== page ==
Yours to keep if you can guess his name! Oh, we gave it away in the title :(
Somebody once told me that any art can be perfected after 10,000 hours of practice. The world could be filled with geniuses, prodigies, virtuosos - but instead, we choose to spend those 10,000 hours doing boring things like sleeping and shopping. Was it worth it? Are you rolling around in bed like you’re an expert in sleeping? Me neither. I ain’t the sharpest tool in the shed, but I know that 10,000 hours doesn’t make you perfect at everything.
Now, I don’t know how many hours Mutereu has spent in Minecraft, but it must be pretty near 10,000 by now, because his colossal build, Rumpelstiltskin’s Castle, is perfect.
Mutereu based his palace on the excellent, underrated fourth instalment of the Shrek movie series, Shrek Forever After, in which - spoilers - Rumpelstiltskin tricks Shrek into giving up everything he has, for a small taste of life before he had a wife, children, and responsibilities. It’s basically a big green ogre version of It’s A Wonderful Life (ask your parents).
Rumpelstiltskin ends up with a bunch of money, but money doesn’t necessarily mean good taste, and so the tiny red-haired dingus builds himself a castle that looks like a Russian church got married to a pineapple.
Having said that the castle is ugly, Mutereu somehow manages to make this monstrosity of architecture look beautiful again: green hedges cut into intricate patterns in the landscaped gardens, a surprisingly tasteful blue-and-gold pattern on the roof that looks a little bit like a picnic blanket for royalty, and atop it all, that pineappley crown, with a big, totally tasteful monogrammed “R” for Rumpelstiltskin.
“I am a person who really pays attention to movies,” says Mutereu, a tear sparkling in his eye (probably). “I pay attention to all the details related to the surroundings - I admire the beautiful landscapes, sigh over the views of the facades of town houses, and shed a tear of admiration, watching the shiny marble floors of the royal palaces.”
“It was the same when I saw Rumpelstiltskin’s’ castle, watching Shrek Forever After,” Mutereu says. “I fell in love with the white walls, blue roofs, golden towers and this large dome, like a Christmas tree decoration. Even then I knew that the day would come when I would bring this beauty to the world of Minecraft with my own hands.”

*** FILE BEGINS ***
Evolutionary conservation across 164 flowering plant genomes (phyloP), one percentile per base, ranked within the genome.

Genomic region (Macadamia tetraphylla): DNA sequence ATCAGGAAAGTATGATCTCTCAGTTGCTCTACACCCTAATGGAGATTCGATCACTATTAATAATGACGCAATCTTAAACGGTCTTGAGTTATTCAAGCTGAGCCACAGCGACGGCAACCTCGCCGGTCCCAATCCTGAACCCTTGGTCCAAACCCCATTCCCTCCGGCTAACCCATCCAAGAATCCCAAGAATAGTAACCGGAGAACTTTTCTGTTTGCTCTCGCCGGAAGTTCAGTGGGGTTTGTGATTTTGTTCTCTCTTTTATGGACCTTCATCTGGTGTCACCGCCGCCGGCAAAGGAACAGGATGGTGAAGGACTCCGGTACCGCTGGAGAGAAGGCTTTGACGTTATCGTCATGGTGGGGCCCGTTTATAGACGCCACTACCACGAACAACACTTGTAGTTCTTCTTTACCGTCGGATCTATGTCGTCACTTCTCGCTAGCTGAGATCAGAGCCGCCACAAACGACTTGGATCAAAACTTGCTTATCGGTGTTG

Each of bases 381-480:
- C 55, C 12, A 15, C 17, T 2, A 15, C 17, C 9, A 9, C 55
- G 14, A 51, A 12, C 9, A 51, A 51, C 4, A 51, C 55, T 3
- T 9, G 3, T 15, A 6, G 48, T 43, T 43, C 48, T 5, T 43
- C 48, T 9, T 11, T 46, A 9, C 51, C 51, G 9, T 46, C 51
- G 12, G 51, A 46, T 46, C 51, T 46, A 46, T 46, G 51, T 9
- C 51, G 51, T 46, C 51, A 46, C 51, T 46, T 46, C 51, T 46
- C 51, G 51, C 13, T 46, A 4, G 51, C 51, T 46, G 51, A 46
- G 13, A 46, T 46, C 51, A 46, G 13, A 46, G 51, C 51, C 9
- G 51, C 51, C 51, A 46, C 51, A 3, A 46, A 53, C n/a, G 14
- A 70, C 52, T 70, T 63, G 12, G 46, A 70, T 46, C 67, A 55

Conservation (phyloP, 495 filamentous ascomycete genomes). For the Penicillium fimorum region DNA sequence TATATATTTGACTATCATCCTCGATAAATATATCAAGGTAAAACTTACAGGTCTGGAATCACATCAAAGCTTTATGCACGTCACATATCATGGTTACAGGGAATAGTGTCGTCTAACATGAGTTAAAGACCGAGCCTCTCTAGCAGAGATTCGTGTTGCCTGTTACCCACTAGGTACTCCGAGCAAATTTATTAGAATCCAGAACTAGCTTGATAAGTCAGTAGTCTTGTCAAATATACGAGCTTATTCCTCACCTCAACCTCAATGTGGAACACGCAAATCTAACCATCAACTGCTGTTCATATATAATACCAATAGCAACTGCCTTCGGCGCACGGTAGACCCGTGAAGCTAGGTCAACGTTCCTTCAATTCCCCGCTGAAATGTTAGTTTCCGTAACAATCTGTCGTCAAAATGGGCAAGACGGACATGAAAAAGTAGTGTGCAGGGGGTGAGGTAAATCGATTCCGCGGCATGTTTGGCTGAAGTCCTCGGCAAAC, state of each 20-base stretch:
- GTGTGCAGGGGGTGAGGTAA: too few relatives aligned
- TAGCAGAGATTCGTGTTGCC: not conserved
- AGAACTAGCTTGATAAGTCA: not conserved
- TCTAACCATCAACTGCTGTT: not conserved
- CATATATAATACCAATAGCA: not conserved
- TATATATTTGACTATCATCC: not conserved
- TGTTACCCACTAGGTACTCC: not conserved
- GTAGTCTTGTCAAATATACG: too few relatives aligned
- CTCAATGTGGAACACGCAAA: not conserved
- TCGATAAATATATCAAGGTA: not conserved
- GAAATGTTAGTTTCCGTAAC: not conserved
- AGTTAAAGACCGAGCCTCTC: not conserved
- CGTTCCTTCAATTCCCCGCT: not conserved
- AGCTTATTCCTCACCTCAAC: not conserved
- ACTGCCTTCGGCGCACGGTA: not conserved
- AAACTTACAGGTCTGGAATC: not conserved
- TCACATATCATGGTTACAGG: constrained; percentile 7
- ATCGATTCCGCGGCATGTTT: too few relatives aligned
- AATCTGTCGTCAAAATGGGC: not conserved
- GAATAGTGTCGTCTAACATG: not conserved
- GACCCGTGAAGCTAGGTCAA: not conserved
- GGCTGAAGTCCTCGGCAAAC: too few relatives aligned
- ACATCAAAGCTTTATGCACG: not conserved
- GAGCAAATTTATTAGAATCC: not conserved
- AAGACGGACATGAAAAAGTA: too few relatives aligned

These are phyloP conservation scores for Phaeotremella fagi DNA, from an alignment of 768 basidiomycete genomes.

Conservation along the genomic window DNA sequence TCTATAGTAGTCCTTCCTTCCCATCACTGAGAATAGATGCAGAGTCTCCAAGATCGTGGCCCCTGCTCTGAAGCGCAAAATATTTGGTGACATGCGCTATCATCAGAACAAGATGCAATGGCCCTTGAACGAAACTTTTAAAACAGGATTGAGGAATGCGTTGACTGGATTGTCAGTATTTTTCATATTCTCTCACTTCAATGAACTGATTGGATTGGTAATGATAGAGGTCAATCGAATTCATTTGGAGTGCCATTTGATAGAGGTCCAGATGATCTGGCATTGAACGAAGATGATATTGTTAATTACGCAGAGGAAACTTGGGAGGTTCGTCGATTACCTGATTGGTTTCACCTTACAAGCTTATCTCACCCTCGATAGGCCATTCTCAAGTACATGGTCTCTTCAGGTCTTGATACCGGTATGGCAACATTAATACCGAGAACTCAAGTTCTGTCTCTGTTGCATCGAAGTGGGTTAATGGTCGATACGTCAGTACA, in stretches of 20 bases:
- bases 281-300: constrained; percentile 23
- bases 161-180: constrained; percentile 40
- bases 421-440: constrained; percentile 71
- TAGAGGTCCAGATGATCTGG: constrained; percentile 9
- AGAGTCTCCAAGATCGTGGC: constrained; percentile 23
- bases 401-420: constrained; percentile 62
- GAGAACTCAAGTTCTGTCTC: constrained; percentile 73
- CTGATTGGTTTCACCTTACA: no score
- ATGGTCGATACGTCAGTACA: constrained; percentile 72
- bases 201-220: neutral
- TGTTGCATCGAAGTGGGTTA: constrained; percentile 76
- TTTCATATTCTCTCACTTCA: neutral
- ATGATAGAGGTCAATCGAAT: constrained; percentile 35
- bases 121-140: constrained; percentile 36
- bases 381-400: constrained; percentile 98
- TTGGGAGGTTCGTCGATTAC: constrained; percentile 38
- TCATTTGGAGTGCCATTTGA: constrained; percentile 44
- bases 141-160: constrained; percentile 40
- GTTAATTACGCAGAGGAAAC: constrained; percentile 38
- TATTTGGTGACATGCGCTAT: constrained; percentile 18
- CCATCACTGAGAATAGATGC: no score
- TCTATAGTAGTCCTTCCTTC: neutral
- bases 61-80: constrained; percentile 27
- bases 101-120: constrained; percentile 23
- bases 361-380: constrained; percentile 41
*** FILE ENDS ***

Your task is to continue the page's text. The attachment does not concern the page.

And that day, at last, is here! Mutereu poured 200 hours of work, sweat and (hopefully not actual) blood into the castle you see before you, which stands at an impressive 256 blocks tall - that’s actually the build limit of Minecraft. This castle literally couldn’t be any taller.
It’s built to a scale of 1.5:1, which means it’s actually 1.5 times BIGGER than the original. “Why? Because I love details, and when I have a larger scale, then I can make more of them,” says Mutereu.
Perhaps you’re wondering what decadent materials Mutereu built the castle out of? “Sandstone, gold, acacia and tropical planks,” he declares. “You can’t see it, right? Of course. For the purpose of this project I created a special, modified texture package. And so sandstone gained a white shade, acacia boards became blue tiles, and tropical boards – gold blocks, stairs and slabs."
“It wasn’t so easy... I had to create perfectly matching graphics so that they fit together in the game.” I’m starting to get an idea of how this took 200 hours.
“The most ambitious and most difficult element of the whole project was a huge dome, towering above the castle,” Mutereu says, describing the pineapple-thing. “The first approach didn’t look very good. The dome looked more like a deflated ball. Maybe if I prepared some plans, I could do it the first time. However, I am not a person who plans anything.” Bold words from our expert.
Now, usually, here is where I’d leave you with some wise words from our builder - something like “stay in school, kids!” or maybe “the real Minecraft was the friends we made along the way.” But Mutereu doesn’t have any wisdom to impart upon you - other than admitting that “‘ancient spirits’ did not reveal to me ‘secret arcana of knowledge’,” which is disappointing - but he does say this, about the gardens:
“I have heard many times that the gardens are the best for me. My special sympathy was the inconspicuous figures of the geese. I do not know why, but I'm very glad with how it looks. Her golden beak and legs perfectly harmonize with white, maroon coloration. Poetry. Written with a quill pen.”
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- Kate Gray